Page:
Responding to Terrorism

   Posted by: Robert   in Uncategorized

Over the course of the past few weeks, the forces of global terrorism have been showing off just how global their activities have become.  Beginning with their activities in France, Radical Islam has brought their penchant for violence to several countries who are not part of the traditional terrorism narrative.  The response in each of these countries has been interesting, particularly in light of President Obama’s recent remarks about terrorism and the US.

This game of global compare and contrast begins on January 7, when two Islamic terrorists killed eleven people at the Paris office of Charlie Hebdo, a satirical newspaper.  President Hollande came out right away to declare that the shooting was “undoubtedly a terrorist attack” and the response from the people of France was equally strong and clear.  Although not much has come from the attack other than demonstrations, it gripped the media and brought out condemnation from groups who would likely have preferred to avoid the subject entirely.  The attack was perhaps most effective by reminding people that terrorism can strike anywhere, with only the slightest of provocation.

Indeed, terrorists can strike against peaceful nations without any provocation at all.  When Japan pledged to contribute some money to the war against terrorism, the terrorists of ISIS apparently decided that equal representation was only fair.  They demanded $200 million from the Japanese government, who we can all be glad politely refused.  When that led to the beheading of two Japanese journalists, Prime Minister Shinzo Abe was “infuriated.”  In response, Abe has pledged to continue Japan’s non-military support of anti-terrorist efforts and it appears he is also looking to find ways to bring Japan’s military to the fight.  In the meantime, we can all hope that they will attend “an international conference on countering violent extremism” on February 18.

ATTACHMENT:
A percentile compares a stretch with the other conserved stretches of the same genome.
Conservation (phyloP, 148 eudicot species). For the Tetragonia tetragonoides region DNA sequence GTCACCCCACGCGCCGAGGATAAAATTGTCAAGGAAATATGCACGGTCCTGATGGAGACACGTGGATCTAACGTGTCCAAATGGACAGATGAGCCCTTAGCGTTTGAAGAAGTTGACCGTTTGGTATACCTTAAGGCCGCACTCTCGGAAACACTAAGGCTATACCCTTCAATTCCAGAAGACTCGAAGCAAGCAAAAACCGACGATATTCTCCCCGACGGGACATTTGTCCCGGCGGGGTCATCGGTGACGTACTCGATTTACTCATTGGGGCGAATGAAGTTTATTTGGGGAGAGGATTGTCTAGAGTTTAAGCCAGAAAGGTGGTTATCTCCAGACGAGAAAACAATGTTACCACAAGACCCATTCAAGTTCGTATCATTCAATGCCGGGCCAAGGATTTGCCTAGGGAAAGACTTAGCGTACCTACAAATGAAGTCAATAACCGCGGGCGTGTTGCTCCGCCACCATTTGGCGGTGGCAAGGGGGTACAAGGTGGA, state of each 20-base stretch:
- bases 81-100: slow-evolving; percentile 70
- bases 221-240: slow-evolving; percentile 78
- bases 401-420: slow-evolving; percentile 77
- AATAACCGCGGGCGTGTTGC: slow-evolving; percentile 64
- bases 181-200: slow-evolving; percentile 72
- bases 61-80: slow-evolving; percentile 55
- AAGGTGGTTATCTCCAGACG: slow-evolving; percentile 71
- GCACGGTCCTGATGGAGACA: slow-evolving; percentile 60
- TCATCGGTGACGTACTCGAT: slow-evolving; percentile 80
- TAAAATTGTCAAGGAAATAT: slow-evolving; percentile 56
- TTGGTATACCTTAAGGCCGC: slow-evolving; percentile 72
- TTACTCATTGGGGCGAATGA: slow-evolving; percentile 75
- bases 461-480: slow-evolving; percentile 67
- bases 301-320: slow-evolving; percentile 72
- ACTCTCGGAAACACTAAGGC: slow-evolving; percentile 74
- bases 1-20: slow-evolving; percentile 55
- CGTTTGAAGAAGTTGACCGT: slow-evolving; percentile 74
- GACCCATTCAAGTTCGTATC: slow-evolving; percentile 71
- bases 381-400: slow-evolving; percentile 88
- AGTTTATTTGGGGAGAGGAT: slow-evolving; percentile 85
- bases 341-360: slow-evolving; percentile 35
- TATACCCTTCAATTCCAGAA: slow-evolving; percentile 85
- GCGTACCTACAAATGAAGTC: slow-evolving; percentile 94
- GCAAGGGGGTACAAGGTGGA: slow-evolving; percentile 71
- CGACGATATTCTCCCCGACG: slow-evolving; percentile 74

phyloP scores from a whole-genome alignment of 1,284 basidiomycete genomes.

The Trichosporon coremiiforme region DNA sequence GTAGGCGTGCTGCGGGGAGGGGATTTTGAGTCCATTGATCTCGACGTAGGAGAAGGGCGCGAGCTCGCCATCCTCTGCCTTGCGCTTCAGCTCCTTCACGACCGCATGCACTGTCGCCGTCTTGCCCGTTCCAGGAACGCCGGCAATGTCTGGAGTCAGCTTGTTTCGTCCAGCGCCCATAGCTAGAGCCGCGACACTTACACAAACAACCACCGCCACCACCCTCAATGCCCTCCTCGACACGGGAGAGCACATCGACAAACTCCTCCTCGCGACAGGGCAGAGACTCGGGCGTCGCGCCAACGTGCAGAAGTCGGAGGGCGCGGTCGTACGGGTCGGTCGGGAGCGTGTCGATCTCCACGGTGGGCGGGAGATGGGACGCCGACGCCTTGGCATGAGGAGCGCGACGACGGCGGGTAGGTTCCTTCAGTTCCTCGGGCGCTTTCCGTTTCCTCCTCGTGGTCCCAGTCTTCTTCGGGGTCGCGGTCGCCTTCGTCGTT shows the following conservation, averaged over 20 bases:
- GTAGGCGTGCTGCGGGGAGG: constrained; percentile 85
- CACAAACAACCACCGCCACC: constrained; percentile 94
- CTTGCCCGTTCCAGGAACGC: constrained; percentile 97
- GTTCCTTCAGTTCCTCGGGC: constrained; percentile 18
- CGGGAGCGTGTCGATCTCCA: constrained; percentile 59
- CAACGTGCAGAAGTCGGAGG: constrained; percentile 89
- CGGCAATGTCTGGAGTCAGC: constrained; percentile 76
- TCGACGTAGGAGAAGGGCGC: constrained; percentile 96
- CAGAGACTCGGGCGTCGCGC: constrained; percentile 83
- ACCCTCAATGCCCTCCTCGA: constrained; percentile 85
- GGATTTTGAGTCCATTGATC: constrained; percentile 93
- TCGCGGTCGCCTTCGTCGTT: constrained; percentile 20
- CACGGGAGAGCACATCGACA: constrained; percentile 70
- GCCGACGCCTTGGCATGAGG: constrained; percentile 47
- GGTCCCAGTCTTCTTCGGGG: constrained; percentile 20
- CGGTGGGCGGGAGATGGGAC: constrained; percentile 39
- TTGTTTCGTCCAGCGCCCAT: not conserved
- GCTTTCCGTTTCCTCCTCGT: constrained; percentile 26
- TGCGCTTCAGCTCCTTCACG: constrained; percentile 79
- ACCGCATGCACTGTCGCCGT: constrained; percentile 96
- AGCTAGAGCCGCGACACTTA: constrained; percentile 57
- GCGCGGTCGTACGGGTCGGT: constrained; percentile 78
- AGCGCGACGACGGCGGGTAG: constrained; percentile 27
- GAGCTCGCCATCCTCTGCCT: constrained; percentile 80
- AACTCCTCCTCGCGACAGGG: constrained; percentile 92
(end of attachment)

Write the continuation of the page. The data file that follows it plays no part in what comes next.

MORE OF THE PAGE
Likely not attending that conference will be King Abdullah II of Jordan, a leader whose recent clash with the Islamic State left two of his countrymen dead.  The terrorists, it seemed, wanted to trade those two Jordanians for one of their fellow terrorists.  The problem came when King Abdullah learned that his people had already been killed.  Finding it unfair to trade terrorist prisoners for corpses, he went ahead and created some dead bodies of his own.  So upset is he about the death of his countrymen that there have been reports, however untrue, that he is personally leading air strikes against ISIS.

Meanwhile, in the United States, President Obama gave an interview to CNN in which he said that we must “maintain a proper perspective and that we do not provide a victory to these terrorist networks by overinflating their importance and suggesting in some fashion that they are an existential threat to the United States or the world order.”

It seems unlikely that the rest of the world will see things in quite that way.  It is, of course, relatively easy to think it no big deal if somebody else is being attacked, and so far the rest of the world has been able to mostly sit back and watch the US spar with Radical Islam at home and abroad.  As ISIS expands their reach, attacks against other nations are likely to become far more frequent and more violent.  The beheading of two Japanese journalists was portrayed by some as “Japan’s 9/11.”  We can expect to see more of that type of thinking rather than less as other countries become involved.  As far as what that means to the “world order,” only time will tell.

This entry was posted on Friday, February 6th, 2015 at 7:00 am and is filed under Uncategorized. You can follow any responses to this entry through the RSS 2.0 feed. You can leave a response, or trackback from your own site.

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